What Happens if You Can’t Pay Your Taxes?
Can you think of a more dreadful day on the calendar than the day you have to pay taxes?
While most Americans cough up what they owe, others have racked up $114 billion in back taxes, penalties, and interest according to the latest data from the IRS.
What happens if you can’t pay your taxes?
Well, there’s the possibility of stiff penalties, seizure of assets, and jail time, but somehow it continues to happen. April 15th rolls around and people don’t have the money to pay the unexpected and unplanned for the amount they owe.
Stick around and read this guide on the steps to take if you find yourself in a situation like this.
When you can’t pay your taxes on time, you have a few alternatives to keep you out of legal trouble. Let’s take a look.
Offer in Compromise (OIC)
An OIC is available for those who qualify. It’s for people who have few or no assets and have difficulty paying for necessary living expenses. It’s a settlement of your unpaid taxes for an amount less than what you owe.
The IRS takes your unique situation and circumstances into consideration when you apply to either approve or decline your application.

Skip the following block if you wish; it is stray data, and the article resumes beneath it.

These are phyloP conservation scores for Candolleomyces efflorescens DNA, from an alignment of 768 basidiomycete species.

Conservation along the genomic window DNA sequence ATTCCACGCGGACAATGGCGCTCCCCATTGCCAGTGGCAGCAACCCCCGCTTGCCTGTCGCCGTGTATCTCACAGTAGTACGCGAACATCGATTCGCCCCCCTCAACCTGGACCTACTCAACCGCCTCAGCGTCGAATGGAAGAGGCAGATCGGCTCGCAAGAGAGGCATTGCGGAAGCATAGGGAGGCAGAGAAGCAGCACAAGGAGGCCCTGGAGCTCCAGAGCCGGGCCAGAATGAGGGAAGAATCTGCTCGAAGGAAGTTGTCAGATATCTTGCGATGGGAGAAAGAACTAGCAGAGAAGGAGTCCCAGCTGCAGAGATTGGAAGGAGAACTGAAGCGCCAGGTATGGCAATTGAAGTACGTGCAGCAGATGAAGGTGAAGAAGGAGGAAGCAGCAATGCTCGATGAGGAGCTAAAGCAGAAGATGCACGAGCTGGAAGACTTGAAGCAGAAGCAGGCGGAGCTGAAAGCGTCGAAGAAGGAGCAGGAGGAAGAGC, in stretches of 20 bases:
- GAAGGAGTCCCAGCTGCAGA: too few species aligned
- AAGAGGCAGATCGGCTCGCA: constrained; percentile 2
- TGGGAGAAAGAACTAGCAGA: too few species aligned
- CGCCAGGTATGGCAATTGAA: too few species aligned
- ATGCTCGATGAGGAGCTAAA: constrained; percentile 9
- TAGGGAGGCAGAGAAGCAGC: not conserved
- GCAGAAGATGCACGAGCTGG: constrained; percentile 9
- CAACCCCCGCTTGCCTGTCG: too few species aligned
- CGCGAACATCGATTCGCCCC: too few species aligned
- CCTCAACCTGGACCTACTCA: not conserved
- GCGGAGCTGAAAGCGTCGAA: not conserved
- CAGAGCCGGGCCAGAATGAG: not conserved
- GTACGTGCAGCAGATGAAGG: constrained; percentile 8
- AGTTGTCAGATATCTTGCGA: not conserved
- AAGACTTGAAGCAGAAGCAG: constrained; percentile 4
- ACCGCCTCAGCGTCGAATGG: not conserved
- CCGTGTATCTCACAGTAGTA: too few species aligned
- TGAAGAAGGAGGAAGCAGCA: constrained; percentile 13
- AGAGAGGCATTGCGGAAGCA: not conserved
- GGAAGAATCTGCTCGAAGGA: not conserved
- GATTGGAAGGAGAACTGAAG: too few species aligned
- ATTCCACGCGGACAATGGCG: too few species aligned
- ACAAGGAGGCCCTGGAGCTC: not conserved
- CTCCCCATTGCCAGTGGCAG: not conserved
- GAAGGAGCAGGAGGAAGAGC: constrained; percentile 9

Do you owe money in back taxes? Or are you facing another type of tax issue? Learn more about the legal strategies used by these highly experienced tax attorneys. Get your issues resolved quickly and settle your debt.
File an Extension to Pay
You can file an extension with the IRS and get up to 120 days to pay your tax bill. You’ll use Form 1127 to request an extension for payment of the tax shown on your return or the amount you owe after your return has been examined.
You can spread out your payments with one of several payment plans. Depending on your situation, the plans range from simple agreements that you can set up to pay online in installments to more complicated options where you’re required to submit documents verifying your financial status.
Currently Not Collectible Status
Are you facing a financial hardship? If you can prove it to the IRS, you won’t have to pay your taxes until your situation improves. The IRS will suspend collection actions until your finances have recovered.
Have You Wondered What Happens If You Can’t Pay Your Taxes? Now You Know
Now that you know the answer to the question, “What happens if you can’t pay your taxes?”, you can take the action you need to work something out with the IRS. A tax lawyer or tax professional can help you formulate a plan to get on the right track.
Looking for more legal information? Bookmark our site for easy access to the most up-to-date legal news, information, and emerging trends in the legal industry. Find out more about the laws that affect your everyday life and get your legal questions answered.